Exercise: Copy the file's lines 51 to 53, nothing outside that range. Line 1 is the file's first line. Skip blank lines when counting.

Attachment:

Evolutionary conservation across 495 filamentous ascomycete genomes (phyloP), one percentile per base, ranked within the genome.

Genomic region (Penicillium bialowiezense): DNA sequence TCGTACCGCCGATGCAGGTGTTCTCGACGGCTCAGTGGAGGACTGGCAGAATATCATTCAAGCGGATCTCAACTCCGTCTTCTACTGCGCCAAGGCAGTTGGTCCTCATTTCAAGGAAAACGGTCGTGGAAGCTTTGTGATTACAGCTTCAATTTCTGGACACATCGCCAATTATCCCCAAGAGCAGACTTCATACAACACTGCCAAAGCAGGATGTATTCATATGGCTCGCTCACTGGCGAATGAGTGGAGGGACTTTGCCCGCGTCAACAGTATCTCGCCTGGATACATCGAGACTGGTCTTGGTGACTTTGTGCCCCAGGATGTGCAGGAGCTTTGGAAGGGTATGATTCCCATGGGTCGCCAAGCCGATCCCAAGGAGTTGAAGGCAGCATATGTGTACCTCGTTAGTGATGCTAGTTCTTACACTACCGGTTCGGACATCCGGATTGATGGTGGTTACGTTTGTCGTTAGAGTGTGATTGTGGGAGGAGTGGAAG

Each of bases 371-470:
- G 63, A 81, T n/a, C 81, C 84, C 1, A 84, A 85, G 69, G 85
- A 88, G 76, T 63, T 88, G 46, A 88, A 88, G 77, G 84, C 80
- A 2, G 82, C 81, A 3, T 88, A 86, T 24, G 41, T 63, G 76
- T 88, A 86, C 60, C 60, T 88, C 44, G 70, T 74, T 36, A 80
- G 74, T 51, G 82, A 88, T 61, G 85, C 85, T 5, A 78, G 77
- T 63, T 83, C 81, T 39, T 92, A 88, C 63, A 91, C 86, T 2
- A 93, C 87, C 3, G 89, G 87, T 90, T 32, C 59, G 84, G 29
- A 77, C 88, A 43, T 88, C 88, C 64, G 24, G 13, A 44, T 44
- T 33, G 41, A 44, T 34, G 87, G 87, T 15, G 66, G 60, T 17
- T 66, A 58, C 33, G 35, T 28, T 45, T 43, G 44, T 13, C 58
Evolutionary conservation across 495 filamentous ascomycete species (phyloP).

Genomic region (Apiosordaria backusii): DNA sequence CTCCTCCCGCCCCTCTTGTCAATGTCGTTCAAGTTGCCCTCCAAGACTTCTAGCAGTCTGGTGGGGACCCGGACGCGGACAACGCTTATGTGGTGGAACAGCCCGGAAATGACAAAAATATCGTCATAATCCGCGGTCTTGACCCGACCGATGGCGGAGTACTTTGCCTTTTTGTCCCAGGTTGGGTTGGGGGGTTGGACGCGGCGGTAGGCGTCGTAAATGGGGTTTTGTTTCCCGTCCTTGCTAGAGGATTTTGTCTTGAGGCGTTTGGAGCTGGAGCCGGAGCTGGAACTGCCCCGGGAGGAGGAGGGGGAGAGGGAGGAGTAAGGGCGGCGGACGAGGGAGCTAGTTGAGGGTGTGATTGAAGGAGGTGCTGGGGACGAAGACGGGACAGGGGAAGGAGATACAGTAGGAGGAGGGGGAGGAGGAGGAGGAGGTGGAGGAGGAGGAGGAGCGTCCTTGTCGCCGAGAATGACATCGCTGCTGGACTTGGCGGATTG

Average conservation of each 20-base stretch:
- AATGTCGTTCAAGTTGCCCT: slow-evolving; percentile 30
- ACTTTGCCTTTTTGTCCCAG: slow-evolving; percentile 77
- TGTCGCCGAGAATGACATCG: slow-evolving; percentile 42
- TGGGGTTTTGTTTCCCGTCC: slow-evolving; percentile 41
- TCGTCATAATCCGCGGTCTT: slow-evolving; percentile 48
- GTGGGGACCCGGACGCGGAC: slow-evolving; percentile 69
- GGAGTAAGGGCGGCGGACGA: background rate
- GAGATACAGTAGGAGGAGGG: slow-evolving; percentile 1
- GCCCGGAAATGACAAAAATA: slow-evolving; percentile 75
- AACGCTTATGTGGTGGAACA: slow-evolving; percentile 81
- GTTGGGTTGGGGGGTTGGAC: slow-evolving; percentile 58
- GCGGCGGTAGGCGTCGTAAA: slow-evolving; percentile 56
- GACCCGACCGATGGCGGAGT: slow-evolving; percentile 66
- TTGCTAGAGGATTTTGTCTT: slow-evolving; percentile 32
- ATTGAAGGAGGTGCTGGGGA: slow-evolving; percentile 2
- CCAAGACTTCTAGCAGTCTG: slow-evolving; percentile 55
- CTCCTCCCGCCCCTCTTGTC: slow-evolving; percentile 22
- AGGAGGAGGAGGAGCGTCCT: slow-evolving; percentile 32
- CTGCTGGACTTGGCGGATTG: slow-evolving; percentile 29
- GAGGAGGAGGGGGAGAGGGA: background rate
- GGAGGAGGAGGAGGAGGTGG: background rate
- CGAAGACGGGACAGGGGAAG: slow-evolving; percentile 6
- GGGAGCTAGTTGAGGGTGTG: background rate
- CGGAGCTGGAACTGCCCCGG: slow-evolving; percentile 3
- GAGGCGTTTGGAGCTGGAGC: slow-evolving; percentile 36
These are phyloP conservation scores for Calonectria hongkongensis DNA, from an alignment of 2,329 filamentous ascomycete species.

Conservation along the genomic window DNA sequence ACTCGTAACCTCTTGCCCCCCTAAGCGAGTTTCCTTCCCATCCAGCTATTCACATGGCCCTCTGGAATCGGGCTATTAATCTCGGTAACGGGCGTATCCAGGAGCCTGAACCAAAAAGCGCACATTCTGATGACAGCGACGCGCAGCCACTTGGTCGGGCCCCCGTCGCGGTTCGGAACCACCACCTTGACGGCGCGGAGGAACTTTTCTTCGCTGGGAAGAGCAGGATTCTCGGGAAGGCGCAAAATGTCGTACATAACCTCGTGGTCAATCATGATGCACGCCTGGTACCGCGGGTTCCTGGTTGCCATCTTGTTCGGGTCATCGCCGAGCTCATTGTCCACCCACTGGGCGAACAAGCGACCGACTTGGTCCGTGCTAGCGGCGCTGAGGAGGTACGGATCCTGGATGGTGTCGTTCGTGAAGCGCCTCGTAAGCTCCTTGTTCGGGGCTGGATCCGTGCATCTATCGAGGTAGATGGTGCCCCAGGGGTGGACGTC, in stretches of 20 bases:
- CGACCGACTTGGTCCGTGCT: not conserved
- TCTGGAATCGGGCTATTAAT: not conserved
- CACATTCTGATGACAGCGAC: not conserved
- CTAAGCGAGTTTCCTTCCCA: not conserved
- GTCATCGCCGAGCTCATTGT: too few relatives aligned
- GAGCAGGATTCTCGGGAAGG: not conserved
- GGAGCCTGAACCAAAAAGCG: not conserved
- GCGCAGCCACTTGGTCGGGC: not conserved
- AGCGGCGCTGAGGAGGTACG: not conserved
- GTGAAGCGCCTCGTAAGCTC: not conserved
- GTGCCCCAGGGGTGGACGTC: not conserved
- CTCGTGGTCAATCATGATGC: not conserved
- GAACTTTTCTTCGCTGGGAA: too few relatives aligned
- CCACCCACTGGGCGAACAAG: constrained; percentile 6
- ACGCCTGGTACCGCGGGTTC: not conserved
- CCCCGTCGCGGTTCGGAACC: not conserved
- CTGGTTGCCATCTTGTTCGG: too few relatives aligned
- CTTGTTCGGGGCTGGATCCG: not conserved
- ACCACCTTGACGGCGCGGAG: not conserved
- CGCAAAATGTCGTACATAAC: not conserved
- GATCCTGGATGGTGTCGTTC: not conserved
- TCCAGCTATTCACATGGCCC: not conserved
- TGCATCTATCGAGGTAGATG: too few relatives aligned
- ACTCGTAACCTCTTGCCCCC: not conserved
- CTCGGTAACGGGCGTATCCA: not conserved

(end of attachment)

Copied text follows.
- GCGCAGCCACTTGGTCGGGC: not conserved
- AGCGGCGCTGAGGAGGTACG: not conserved
- GTGAAGCGCCTCGTAAGCTC: not conserved